“I am your personal customer advisor”
Good day to you. This is Jutta Rahenbrock.
I’ve gotten into the habit of humming along with the music coming through the receiver – at least when I know the songs. At the moment, Carole King’s “You’ve Got a Friend” is playing – and I have a little time to think about the message between the lines, since “The next available staff member will be with you [i.e. me] in five minutes.”
Trapped in a keystroke labyrinth
A moment earlier, I had the pleasure of proving my mettle in a round of paint by navigate by numbers: “If you have questions about your home construction loan, press 1 …” Surely, you’re familiar with these sorts of helplines. According to my own research, 95 percent of all German citizens have an encounter with such a helpline at least once every two months. They’re also called “hotlines,” but the word “hot” is a little misleading in this context. I don’t know about you, but as soon as that uninspired music on hold comes on (the GEMA performance rights organization is probably collecting on every tune), my mood takes a darker turn. Wouldn’t it be wonderful to talk to a real human being who could offer some real help?
Is this digitalization?
On the other hand, this scenario invites us to think about digitalization, and what it should be. Undoubtedly, the provider of the helpline (and the provider of the underlying customer contact system) will assert that “the digital solution has markedly enhanced the efficiency of the service process.”
As far as I’m concerned (and I know I’m not alone on this), digital solutions should be aimed at real progress – meaning faster handling of customer concerns, with little or no waiting, and outstanding customer experiences. Solutions with digital “DNA” should feature speed and efficiency that satisfy customers. Or have we gotten so used to waiting on hold that we no longer expect that kind of performance?
Chatbots for helplines
More and more companies are trying out systems designed to provide that kind of progress. The most prominent example is Google. In the middle of last year, at its I/O developer conference, Google showed how its virtual assistant – “Google Assistant” – can make hair salon appointments and restaurant reservations (see link). In this case, the AI system was the caller. Needless to say, however, an AI-based voice system can also make a good service provider. With such systems, service helplines can do away with Q&A pages and forms, and relieve their human customer advisors of many mundane tasks (including the task of having to placate angry customers – such systems can also benefit helpline staff’s nerves!).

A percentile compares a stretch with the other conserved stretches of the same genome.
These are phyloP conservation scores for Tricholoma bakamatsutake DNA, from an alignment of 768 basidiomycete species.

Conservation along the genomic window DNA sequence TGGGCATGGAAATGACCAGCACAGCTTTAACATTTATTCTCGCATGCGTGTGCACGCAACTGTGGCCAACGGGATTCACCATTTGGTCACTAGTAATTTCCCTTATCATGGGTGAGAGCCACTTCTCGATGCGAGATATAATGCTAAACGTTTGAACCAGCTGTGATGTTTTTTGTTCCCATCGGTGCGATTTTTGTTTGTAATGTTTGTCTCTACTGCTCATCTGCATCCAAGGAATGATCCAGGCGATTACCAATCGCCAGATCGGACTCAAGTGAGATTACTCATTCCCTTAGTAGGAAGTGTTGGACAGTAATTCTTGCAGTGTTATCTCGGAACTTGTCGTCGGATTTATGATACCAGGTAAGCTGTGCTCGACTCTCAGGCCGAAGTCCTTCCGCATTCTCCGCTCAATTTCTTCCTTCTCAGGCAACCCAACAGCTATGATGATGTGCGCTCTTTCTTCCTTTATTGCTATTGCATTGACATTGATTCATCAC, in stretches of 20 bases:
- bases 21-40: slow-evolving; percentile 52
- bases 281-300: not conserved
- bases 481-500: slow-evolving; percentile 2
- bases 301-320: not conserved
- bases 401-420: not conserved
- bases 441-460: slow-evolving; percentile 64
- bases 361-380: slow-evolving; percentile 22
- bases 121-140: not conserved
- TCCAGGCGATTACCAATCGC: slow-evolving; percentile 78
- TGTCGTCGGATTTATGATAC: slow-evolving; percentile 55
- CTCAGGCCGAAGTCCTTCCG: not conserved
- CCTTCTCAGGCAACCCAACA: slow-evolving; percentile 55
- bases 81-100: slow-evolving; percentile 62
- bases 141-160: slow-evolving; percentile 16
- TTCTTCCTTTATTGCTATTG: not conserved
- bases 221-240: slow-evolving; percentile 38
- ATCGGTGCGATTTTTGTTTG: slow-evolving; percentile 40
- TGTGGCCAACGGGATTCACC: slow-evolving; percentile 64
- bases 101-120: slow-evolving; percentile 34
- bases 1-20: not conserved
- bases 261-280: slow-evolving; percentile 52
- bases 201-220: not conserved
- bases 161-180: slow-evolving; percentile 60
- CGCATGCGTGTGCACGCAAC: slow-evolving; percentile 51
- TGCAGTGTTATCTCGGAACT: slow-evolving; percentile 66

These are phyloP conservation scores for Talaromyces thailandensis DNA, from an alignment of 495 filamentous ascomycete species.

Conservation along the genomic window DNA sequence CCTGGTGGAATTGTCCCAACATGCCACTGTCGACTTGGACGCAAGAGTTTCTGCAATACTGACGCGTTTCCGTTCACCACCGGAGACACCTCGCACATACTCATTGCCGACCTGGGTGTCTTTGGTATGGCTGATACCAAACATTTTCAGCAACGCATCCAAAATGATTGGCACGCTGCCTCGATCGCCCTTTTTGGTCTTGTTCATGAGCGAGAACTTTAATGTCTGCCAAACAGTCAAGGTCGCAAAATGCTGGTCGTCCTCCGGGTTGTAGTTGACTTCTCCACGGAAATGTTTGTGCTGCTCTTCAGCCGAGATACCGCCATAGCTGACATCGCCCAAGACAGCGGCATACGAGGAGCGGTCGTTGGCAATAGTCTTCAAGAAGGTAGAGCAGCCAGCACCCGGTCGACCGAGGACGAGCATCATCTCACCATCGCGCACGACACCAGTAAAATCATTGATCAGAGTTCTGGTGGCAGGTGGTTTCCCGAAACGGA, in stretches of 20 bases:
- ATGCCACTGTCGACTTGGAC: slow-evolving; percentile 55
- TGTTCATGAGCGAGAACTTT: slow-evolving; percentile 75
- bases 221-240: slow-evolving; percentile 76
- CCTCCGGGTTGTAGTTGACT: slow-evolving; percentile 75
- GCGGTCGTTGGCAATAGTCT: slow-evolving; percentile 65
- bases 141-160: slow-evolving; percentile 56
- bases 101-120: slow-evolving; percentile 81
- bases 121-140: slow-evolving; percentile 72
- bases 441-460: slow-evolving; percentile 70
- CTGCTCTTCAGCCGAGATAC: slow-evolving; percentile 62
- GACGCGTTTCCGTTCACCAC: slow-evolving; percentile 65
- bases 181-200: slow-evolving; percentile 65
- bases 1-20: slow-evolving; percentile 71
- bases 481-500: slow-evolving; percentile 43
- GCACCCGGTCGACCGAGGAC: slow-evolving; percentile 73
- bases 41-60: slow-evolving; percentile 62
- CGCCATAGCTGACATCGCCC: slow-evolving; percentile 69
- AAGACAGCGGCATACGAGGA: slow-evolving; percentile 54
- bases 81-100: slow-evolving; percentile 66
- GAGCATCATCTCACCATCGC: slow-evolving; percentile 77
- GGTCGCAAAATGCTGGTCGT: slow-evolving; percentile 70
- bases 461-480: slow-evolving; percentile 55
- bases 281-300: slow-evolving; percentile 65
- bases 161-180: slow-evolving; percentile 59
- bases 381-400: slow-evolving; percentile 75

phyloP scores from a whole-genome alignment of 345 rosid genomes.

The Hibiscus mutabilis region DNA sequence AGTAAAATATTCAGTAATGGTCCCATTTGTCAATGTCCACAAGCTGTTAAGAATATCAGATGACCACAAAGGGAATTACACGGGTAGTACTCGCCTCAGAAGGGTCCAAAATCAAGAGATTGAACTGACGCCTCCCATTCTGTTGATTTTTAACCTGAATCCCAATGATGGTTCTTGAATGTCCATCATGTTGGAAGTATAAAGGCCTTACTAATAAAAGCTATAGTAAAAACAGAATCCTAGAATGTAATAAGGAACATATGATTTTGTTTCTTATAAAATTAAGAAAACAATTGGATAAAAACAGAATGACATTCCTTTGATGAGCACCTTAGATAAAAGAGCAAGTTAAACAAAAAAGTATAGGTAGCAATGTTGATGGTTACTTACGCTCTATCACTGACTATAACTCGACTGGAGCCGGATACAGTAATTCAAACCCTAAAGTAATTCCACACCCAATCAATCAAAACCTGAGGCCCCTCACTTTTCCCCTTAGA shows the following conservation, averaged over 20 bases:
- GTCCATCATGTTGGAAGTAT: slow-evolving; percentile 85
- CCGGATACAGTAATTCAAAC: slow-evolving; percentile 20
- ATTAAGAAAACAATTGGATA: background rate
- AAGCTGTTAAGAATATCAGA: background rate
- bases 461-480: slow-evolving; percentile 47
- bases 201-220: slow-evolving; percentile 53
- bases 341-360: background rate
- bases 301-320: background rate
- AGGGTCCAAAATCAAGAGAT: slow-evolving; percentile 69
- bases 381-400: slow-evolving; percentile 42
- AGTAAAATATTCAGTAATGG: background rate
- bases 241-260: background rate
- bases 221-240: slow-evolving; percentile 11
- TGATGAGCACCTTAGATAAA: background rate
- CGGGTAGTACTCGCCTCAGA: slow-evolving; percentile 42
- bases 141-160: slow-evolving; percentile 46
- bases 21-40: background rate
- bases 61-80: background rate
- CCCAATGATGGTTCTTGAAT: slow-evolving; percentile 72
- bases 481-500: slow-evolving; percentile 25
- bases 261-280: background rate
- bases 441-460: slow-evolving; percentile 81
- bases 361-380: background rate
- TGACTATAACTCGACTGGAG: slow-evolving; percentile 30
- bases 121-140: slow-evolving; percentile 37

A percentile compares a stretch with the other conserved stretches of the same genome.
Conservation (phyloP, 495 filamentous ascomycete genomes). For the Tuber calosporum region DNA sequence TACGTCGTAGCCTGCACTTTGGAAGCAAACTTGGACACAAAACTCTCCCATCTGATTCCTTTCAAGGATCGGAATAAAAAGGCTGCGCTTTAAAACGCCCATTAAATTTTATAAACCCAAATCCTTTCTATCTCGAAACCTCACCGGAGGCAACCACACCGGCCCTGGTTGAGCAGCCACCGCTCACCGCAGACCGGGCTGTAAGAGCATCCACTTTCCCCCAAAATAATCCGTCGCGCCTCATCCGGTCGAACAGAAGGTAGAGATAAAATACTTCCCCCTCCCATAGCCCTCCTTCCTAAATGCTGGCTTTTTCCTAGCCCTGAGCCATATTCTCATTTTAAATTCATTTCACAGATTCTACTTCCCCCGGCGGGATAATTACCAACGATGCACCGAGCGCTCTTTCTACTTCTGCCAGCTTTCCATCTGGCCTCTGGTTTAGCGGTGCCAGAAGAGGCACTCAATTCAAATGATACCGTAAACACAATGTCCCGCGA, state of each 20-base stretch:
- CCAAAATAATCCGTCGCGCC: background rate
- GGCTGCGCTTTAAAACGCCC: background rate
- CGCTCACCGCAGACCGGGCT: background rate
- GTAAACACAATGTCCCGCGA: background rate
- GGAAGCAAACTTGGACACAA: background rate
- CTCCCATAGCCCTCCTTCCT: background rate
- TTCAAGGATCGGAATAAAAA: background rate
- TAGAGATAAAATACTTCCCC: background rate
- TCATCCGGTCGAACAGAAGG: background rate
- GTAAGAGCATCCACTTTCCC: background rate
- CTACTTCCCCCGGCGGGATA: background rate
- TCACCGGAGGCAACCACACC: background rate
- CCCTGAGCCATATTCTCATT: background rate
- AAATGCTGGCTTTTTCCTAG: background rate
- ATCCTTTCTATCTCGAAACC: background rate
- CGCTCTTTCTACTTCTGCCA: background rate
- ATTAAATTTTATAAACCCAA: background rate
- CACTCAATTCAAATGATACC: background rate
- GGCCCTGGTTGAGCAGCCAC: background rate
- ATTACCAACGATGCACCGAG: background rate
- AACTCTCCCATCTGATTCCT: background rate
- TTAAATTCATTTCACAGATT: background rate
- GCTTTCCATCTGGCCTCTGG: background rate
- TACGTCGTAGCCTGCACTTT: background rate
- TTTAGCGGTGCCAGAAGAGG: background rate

Think of a health-insurance provider that has to process 40 or 50 thousand calls a day. Many of the calls involve standard concerns, such as requests for new health-insurance cards, address changes and questions about coverage and premiums. Such calls tend to follow well-known patterns. They can thus easily be handled by digital assistants, i.e. by chatbots.
In a typical call scenario, the bot would ask the caller to state their insurance number. The bot would then open the caller’s file and guide the caller, via a naturally sounding Q&A menu, in classifying their concern. If the classification leads to a standard type of concern such as “replacement for my insurance card,” the bot immediately initiates the relevant service process. If it leads to a more complicated concern, such as an involved question about dental coverage, the bot hands the caller over to a human colleague. And that human colleague has time for a productive discussion, because their virtual colleague has relieved them of all the standard tasks. So, this is a winning scenario for all sides.
But remember the part about transparency
This all sounds great, but one element is missing: transparency. The kinds of chatbots who come on the line today have precious little in common with those old automated information systems (such as the one Deutsche Bahn / German Railways used to use) and those wooden-voiced robots of early science fiction films. Today’s bots say things like “you know” and “uh,” and they can fool you into thinking they’re human. Scenes of bots talking to each other, to the tune of “here’s my digital assistant talking to my provider’s chatbot,” will probably soon be going viral. And my bot may soon be spending my money, without even asking me. Maybe he’ll try to buy tons of goldfish food, even though I don’t even have an aquarium …
So, here’s Rahenbrock’s first law for bots: “A helpline bot must always identify itself as such at the beginning of any call.” By the way, that simply means I expect a bot to introduce itself, i.e. show the kinds of phone manners Europeans expect people to have. Ideally, the bot would also say a courteous “goodbye.” 😉
Here’s wishing you a continued great week. I’ll be back soon!
Yours, Jutta Rahenbrock